When Jesus Meets…The Untouchable

Large crowds followed Jesus when
He came down from the mountain.
And as Jesus was going along, a leper
approached Him and knelt down before
Leper: Lord, if You wish to, please heal me
and make me clean!
Jesus (stretching out His hand): Of course I
wish to. Be clean.
Immediately the man was healed.
Matthew 8:1-3, The Voice


He touched him.

Jesus touched him.

The person no one would touch. And with good reason. There have been many reasons some have chosen to view others as untouchable. Not too many years ago, white people were taught to not touch black people—or even things they had touched. Today, many still feel touching an immigrant, or someone from a different religion, or a homeless person is too difficult. Just a few months ago, many in the country collectively lost their minds and did not want to touch anybody because 3 people in a nation of over 300 million were suffering with Ebola.

But those are all crappy reasons to not touch someone.

Jesus had a good reason. Leprosy could be contagious. Leprosy made you an outcast. Leprosy was a visible sign that separated you from the rest of the community.

And Jesus touched him.

With all of His power, with all of the ways He could have healed, Jesus touched him.


Pope Francis gets this. One of the greatest pictures I have ever seen is Pope Francis kissing a person with leprosy.



There is also the image of him washing and kissing the feet of Muslims.



We have created so many categories of people we won’t touch. Those with certain health issues. Those from different economic classes. Those with different sexual orientations or gender assignments. People from different ethnicities. Those who attend church in different locations; or not at all. People who disagree with us.

We keep adding and adding to the list of untouchables. And we don’t just avoid touching—we avoid any sign of support or encouragement.

Because we fear that to speak up for someone who is untouchable is going to lead our privileged, comfortable friends to lump us into the same categories.

What does this look like? It’s when we stay silent while our friends are insulting others. It’s when we laugh at the joke demeaning another because we don’t want to stand out from the crowd. It’s when we don’t share certain things in our social media feeds because we are afraid of what our family and friends might think. It’s when we look for churches made up of people who look, dress, and worship exactly like we do.

Treating people like they are untouchable does not look like leper colonies being built outside of the city walls.

Treating people like they are untouchable looks like building up barriers in our lives that keep those who are different out and those who we view as comfortable in.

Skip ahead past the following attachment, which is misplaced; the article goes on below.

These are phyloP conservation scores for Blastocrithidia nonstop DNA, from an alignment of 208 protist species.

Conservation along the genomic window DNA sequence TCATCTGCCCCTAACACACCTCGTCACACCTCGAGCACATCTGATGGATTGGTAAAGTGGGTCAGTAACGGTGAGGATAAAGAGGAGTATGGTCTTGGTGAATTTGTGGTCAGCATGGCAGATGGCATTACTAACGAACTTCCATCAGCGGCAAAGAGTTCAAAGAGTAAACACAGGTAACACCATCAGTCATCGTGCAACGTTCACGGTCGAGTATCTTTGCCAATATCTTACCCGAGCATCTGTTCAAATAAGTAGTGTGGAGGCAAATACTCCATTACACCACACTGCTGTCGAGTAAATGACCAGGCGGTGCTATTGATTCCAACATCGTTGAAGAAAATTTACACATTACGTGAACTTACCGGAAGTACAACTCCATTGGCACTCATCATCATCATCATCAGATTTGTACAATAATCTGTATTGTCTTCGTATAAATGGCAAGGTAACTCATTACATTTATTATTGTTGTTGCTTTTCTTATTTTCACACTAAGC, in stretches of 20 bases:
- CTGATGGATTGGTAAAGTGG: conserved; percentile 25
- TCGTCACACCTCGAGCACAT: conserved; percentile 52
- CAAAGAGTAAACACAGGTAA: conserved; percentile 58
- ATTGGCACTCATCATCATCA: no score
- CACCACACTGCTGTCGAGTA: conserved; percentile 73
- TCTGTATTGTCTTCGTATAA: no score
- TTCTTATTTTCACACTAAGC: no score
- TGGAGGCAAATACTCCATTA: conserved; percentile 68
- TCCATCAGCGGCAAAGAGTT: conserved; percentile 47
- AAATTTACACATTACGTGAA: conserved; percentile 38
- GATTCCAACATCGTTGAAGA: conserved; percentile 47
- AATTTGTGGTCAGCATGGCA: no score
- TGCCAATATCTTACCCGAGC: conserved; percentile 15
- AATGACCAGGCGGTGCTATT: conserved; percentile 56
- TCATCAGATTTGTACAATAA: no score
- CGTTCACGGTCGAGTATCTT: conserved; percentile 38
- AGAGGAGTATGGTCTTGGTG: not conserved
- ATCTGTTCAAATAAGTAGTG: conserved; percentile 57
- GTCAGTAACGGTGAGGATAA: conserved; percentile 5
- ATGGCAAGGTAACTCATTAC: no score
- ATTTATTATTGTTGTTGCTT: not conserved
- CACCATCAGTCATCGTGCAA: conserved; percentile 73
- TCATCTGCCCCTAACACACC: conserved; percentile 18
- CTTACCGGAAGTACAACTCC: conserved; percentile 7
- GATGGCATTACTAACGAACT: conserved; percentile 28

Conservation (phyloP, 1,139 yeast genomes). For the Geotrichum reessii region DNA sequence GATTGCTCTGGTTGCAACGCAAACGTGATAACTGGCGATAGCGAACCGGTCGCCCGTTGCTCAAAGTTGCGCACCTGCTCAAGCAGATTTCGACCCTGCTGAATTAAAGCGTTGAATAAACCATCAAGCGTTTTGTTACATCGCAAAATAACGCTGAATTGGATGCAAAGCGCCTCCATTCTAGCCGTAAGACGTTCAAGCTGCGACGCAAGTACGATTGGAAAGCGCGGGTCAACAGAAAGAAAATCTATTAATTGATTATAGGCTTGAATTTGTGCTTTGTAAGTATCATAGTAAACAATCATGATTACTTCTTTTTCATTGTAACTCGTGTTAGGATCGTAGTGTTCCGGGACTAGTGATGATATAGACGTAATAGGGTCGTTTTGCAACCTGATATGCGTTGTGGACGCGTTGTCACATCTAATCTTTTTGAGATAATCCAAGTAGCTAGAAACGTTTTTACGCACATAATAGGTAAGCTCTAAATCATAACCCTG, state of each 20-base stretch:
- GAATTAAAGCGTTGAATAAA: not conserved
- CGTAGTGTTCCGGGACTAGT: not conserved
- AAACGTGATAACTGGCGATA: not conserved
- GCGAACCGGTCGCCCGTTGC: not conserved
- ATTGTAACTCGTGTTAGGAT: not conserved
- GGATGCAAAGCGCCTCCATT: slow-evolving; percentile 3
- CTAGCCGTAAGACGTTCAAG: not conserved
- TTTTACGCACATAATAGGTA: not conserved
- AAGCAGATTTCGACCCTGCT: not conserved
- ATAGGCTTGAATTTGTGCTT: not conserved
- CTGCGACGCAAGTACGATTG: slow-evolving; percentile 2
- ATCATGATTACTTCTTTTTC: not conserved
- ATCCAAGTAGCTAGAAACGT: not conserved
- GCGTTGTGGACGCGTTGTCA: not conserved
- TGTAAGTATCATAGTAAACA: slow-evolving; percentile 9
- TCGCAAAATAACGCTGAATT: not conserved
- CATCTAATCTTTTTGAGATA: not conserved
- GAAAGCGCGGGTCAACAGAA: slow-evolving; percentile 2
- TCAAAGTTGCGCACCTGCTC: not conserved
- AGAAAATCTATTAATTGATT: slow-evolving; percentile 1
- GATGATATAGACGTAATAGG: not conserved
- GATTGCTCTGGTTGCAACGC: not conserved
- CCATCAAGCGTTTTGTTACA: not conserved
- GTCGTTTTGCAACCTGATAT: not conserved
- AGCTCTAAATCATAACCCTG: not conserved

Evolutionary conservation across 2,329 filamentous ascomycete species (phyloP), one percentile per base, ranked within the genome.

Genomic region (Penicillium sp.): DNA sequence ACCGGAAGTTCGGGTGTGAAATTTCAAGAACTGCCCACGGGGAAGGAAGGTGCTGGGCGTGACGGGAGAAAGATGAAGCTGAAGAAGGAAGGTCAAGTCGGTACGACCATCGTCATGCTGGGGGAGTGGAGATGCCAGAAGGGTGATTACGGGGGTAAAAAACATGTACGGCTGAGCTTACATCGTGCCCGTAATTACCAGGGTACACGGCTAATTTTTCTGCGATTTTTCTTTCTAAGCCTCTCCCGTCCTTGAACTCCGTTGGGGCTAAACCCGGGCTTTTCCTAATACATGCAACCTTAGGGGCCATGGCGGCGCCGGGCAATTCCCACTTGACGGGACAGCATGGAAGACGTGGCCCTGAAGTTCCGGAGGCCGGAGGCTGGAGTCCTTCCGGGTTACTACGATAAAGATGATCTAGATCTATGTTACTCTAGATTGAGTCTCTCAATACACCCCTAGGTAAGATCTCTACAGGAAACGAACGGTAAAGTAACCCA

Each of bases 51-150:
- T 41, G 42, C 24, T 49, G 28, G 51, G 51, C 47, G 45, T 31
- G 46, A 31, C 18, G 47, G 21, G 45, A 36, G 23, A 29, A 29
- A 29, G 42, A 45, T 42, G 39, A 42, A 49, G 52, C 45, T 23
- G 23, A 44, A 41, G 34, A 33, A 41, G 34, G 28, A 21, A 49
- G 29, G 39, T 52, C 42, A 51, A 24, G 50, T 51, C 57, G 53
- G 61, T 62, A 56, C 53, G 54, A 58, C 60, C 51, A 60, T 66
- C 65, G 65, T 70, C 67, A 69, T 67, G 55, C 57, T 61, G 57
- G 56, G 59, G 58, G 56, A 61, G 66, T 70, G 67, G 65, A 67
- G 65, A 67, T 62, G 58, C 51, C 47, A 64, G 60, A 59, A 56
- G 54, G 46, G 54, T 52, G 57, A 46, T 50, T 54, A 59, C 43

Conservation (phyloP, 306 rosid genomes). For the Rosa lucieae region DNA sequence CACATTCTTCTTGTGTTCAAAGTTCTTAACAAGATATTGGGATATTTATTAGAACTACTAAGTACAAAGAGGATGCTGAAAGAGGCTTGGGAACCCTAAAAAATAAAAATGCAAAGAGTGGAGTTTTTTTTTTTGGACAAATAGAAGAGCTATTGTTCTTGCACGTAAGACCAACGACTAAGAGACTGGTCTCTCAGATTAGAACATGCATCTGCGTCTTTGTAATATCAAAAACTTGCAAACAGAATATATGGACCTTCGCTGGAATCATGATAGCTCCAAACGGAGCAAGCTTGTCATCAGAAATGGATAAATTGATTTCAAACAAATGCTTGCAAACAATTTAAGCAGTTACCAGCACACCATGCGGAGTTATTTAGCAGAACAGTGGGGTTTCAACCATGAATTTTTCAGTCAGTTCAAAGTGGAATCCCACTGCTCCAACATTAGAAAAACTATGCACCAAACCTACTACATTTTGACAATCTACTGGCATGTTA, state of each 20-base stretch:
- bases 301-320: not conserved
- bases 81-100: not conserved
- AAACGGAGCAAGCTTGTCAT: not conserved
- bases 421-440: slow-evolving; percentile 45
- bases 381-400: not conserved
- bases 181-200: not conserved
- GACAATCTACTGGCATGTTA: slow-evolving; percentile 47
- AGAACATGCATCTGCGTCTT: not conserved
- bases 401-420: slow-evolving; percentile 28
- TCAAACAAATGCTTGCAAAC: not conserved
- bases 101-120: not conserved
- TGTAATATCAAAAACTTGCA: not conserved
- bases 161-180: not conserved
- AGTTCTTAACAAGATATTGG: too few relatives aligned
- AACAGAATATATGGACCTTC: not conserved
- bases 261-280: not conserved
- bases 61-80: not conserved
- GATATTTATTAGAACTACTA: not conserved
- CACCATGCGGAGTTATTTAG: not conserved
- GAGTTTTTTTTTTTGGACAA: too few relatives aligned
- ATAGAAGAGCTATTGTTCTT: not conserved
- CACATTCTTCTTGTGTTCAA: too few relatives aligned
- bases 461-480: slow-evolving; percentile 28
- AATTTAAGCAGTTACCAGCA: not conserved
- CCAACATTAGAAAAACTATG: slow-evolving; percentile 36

So break down the barriers.

Are there Muslims in your community? Meet them. Talk with them. Invite them into your home and share a meal with them.

Are there homeless people in your community? Pick them up in your car and take them out to eat. Don’t just deliver food and drop it off, but spend time with them. Talk to them. Find out what they need and see if you can partner with them in finding the necessary resources.

Are there churches that are multi-ethnic in your community? If so, visit them. If not, make yours that way. Seek people from different backgrounds and invite them to worship with you.

Are there places in your community that the respectable people dare not go? Then by all means—go there.

Breaking down the barriers and touching the untouchable has to be intentional. It cannot happen by mistake.

Reach out your hand.

Touch the untouchable.

The Truth Hurts

“I could hate slavery, but I didn’t know what to do with the slave right in front of me.” The Invention of Wings.


When working with clients, they often face some uncomfortable truths. Sometimes, they are being victimized by someone they love and they need to stand up for themselves. Other times, they are creating a problem and are coming to realize they need to change their own behavior.

Either way, they experience discomfort. Truth is often not easy.

At times, it is more difficult because the person is doing something they know is wrong, but they have convinced themselves they need to do it. A person may hate dishonesty yet keep secrets from their partner in order to spare his or her feelings. Someone may hate insulting speech yet they often utilize sarcastic cut-downs as an attempt at humor to defuse a tense situation.